Wednesday, May 31, 2006

CAFC Affirms TTAB Rejection of Res Judicata Claim in "THINKSHARP" Opposition

In a precedential opinion, the CAFC affirmed the TTAB's decision (TTABlogged here) dismissing a Section 2(d)/dilution opposition brought by Sharp against the mark THINKSHARP for educational software and services. Sharp appealed only the portion of the Board's ruling that involved the issue of res judicata. Sharp Kabushiki Kaisha v. ThinkSharp, Inc., 79 USPQ2d 1376 (Fed. Cir. 2006).

ThinkSharp had filed two applications, one for the word mark THINKSHARP and one for a word-and-design version shown above. Sharp opposed both, but ThinkSharp chose to defend only the word mark. In the other opposition, it did not file an answer, leading the Board to issue a default judgment.

Sharp asserted (somewhat belatedly) that the default judgment as to the word-and-design mark "operated as res judicata to preclude ThinkSharp from contesting" the other opposition. The Board disagreed.

The CAFC noted that "issue preclusion" could not apply, because no particular issues were decided in the word-and-design opposition. As to "claim preclusion," the court found it "highly relevant" that the default judgment was entered without consideration of the merits. Quoting precedent, the Board observed:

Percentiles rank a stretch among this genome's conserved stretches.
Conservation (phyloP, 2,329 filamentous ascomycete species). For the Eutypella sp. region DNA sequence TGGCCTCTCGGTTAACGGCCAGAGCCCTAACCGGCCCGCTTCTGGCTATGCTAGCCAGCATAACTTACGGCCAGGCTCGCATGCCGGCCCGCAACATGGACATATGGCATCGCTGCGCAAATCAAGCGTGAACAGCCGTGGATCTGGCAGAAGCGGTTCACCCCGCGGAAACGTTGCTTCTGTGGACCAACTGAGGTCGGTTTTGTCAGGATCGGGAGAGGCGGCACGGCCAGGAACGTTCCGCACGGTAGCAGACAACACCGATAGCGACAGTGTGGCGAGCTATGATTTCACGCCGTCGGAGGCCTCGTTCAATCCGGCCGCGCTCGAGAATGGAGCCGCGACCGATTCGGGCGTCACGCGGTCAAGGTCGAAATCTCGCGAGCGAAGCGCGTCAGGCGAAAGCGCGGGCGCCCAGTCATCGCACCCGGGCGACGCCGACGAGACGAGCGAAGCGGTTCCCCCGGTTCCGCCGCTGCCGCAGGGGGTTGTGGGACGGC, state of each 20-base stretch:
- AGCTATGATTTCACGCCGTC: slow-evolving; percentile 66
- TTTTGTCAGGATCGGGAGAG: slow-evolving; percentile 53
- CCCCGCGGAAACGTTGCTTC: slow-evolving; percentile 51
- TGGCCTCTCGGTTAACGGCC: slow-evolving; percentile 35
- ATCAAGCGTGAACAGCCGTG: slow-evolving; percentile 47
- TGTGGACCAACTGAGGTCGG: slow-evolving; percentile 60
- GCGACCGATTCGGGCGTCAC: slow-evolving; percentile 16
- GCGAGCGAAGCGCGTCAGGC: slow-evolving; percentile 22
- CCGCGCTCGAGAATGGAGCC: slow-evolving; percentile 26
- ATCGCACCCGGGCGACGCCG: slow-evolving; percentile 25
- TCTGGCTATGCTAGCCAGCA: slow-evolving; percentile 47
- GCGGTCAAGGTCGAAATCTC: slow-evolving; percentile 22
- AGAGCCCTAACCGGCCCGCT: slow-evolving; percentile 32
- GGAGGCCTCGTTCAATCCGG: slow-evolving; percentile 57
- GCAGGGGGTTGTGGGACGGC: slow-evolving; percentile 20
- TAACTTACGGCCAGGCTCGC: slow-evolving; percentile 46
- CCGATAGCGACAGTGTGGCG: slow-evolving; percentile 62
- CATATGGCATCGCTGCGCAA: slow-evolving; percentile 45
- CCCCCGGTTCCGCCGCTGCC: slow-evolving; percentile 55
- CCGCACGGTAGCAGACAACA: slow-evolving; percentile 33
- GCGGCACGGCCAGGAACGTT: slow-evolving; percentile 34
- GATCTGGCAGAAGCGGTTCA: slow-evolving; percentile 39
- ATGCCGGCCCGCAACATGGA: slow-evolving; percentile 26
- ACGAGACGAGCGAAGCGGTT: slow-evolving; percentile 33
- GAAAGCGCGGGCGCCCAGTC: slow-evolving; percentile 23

"Precedent cautions that res judicata is not readily extended to claims that were not before the court, and precedent weighs heavily against denying litigants a day in court unless there is a clear and persuasive basis for that denial. *** Restraint is particularly warranted when the prior action was dismissed on procedural grounds." [citations omitted].

The Board concluded that applying claim preclusion here would not further the purpose of res judicata, which is to protect a party from having to relitigate the same issue against the same party in a separate action. Here, "not only are the marks not identical, but the issues of dilution and likelihood of confusion were not litigated in the defaulted opposition."

"Precedent and sound administrative policy support the Board's reasoning that a trademark owner is entitled to choose which opposition to defend, when the proceedings are not an attempt to evade the effect of a previous adverse judgment on the merits."

Text Copyright John L. Welch 2006.


Post a Comment

<< Home